Vladimir Putin is someone who takes historical facts really seriously when it comes to making geopolitical calculations. And it is a fact that the Chinese Communist Party sided with the USA to contain the then Soviet Union. Not only this, China has continued to claim parts of Russian territories in the Far East as well as other bordering areas. It has been widely accepted that the relation between Russia and China is an alliance of convenience. This is why Putin wants to make sure that Beijing is dependent on Russian gas exports so that any backstabbing from Xi Jinping can be mitigated.
Preliminary talks on the Power of Siberia 2 pipeline, which will transport 55 billion cubic metres of gas to China, are moving quickly. Presidents Xi Jinping and Vladimir Putin discussed the idea earlier this month, and Putin claims that a feasibility study will be completed in a matter of weeks. According to the Nikkei Asia Review, the pipeline would assist both countries to mitigate tensions with the West. However, for Russia, it will fulfil other objectives as well; the most important of them being, turning Communist China into an energy-dependent client state.
China’s concerns of energy security and the Russian solution
Although the price for Power of Siberia-2 must still be agreed upon by Moscow and Beijing before construction can begin, industry observers told Nikkei Asia that the two sides appear to be close to reaching an agreement. They believe the long-awaited pipeline will not only enhance Russian gas deliveries to China, which has been hit hard by energy shortages this year but will also diminish Moscow’s reliance on European markets and Beijing’s reliance on maritime routes controlled by US warships.
While Europe’s 541 billion cubic metres of gas consumption is far higher than China’s 331 billion cubic metres, the latter’s use is predicted to climb to 526 billion cubic metres by 2030 as Beijing reduces its reliance on coal-powered electricity and expands its domestic chemicals sector. With domestic output in both regions currently about 200 bcm, China is depending on output to rise by more than half to avoid becoming reliant on imported gas like Europe.
When viewed in this light, the two Power of Siberia pipelines might offer Russia a position in China’s gas imports that is practically as important as it is for Europe. Currently, China only buys a small amount of Russian piped gas, with LNG still accounting for a larger percentage of trade last year as the first line was being built to capacity. Once completed, however, they’d carry a combined 88 bcm, equivalent to 44% of a roughly 200 bcm import sector. That’s not so different to Europe’s relationship with Moscow, which supplies about 51% of its imported gas.
China’s energy needs currently are fulfilled by the supply from maritime routes, as well as the supply of Oil & Gas from the Middle East. While any aggressive posturing by China will make sure that its supplies via the Indian Ocean are cut-off; the instability in the Middle East and Afghanistan makes the land route not that secure. In such a situation, if Russia is able to gain access to a larger chunk of the Chinese market, it could gain very important leverage over Beijing.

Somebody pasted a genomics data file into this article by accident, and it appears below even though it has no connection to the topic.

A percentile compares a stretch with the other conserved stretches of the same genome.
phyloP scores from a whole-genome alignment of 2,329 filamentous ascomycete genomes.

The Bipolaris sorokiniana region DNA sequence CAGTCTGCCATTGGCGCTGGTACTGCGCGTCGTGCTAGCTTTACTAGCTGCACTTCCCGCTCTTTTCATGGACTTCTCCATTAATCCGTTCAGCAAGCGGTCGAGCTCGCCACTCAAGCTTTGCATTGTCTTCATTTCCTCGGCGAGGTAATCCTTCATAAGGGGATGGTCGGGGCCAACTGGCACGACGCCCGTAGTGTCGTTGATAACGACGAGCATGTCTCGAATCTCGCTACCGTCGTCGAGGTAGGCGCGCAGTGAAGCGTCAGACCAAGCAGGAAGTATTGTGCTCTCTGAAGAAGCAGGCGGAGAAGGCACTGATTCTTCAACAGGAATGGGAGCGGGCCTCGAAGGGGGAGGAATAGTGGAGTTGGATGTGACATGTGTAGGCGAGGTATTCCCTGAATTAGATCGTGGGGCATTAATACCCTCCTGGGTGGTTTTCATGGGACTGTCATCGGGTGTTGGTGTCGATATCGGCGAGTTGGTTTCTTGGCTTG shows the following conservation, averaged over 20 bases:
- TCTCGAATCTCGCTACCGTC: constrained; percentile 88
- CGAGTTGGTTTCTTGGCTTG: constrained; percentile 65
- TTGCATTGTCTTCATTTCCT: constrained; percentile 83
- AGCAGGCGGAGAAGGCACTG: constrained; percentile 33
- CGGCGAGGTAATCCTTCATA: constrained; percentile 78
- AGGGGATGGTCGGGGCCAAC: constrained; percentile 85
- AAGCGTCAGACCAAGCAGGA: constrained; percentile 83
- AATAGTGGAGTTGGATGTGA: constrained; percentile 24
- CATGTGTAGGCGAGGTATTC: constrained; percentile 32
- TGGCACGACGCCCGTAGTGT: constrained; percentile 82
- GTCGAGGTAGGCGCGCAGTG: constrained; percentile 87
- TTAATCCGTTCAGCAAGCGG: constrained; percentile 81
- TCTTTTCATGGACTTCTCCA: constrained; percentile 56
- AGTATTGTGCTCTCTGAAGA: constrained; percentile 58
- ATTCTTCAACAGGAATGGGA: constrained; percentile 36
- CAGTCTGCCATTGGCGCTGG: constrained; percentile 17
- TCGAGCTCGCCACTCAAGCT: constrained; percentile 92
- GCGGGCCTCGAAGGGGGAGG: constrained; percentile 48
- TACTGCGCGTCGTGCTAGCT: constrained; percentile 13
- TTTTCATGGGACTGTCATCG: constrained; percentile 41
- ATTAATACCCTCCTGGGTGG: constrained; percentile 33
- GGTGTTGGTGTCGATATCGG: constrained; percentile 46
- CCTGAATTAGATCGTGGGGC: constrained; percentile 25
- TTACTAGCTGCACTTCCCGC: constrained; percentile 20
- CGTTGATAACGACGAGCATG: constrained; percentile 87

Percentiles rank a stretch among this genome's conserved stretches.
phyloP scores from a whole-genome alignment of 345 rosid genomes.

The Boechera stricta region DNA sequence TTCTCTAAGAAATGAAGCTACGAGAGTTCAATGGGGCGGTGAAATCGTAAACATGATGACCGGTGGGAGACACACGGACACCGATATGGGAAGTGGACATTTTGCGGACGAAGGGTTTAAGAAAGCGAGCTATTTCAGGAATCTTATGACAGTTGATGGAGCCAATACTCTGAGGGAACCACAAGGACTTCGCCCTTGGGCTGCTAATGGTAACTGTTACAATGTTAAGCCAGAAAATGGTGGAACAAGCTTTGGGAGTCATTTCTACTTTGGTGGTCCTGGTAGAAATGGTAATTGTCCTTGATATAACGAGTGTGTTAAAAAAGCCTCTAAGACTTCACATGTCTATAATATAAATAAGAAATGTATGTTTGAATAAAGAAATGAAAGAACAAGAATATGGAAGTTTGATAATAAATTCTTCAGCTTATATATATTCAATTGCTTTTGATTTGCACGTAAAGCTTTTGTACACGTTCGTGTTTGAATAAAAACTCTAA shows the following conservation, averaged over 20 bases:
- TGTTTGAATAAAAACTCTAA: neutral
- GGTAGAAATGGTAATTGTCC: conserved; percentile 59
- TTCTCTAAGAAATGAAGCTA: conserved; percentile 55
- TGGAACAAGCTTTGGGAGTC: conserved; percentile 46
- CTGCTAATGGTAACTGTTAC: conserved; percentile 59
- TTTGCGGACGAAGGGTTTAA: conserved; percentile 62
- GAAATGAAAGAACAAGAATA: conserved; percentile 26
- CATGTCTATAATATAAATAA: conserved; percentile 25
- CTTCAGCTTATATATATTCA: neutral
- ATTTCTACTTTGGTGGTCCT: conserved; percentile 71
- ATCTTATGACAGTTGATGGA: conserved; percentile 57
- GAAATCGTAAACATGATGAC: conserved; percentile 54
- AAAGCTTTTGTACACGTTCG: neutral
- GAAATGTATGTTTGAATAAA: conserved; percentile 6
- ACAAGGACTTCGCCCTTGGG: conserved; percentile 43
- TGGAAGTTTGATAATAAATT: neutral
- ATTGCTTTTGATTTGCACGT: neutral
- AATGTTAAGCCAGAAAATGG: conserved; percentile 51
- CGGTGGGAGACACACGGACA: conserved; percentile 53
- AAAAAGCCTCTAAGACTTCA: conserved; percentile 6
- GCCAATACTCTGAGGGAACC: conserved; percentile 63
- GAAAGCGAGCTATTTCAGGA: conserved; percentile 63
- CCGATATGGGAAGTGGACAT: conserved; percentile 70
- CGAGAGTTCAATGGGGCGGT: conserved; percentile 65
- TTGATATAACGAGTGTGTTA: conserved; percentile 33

Europe is a model for Russian designs
The energy crisis and the uncertainty vis a vis, the supply of oil and gas to Europe had sent the whole continent in scrambles. At such a moment of vulnerability, Vladimir Putin had come to their rescue, a step that no one would have anticipated. President Putin said that Russia was ready to meet all of Europe’s natural gas demands, blaming the continent’s current energy problem on poor policies rather than a shortage of supply. In the first nine months of this year, Russia increased gas shipments to Europe by 15%, and “if we are asked to raise, even more, we are ready,” Putin stated back in October. “We increase to the extent that our partners request. There hasn’t been a single refusal, not one.”
However, as the European Union started to make some choices that went against the interests of Russia, Putin made sure that the continent felt the heat. The gas flows on the Yamal-Europe pipeline via Belarus to Poland and Germany have remained largely inconsistent. Putin is actually linking gas supplies to Germany’s decision of suspending certification for the Nord Stream 2 pipeline. The gas pipeline would make Europe totally dependent on Russian natural gas. Therefore, Putin is sending across a loud and clear message to Europe – ‘approve Nord Stream 2 gas pipeline immediately or else I will starve you for natural gas’.
In the present context, despite the overt bonhomie between Xi and Putin, historically, China and Russia have rarely agreed on anything for lengthy periods of time. Poor personal chemistry between Nikita Khrushchev and Mao Zedong, as well as disagreements over Stalin’s legacy, contributed to war along their northeastern border in the late 1960s. Because of this, a period of tense relations lasted until the Soviet Union fell apart. All of this is imprinted in the mind of Russians.
Additionally, rival spheres of influence in Central Asia, which is currently a considerably more important supply of gas for China than Russia, too are a cause of contention. For Russia, the establishment of another gas pipeline will make sure that Moscow has enough leverage over China that can be mobilized as and when the CCP tries to throw Moscow under the bus.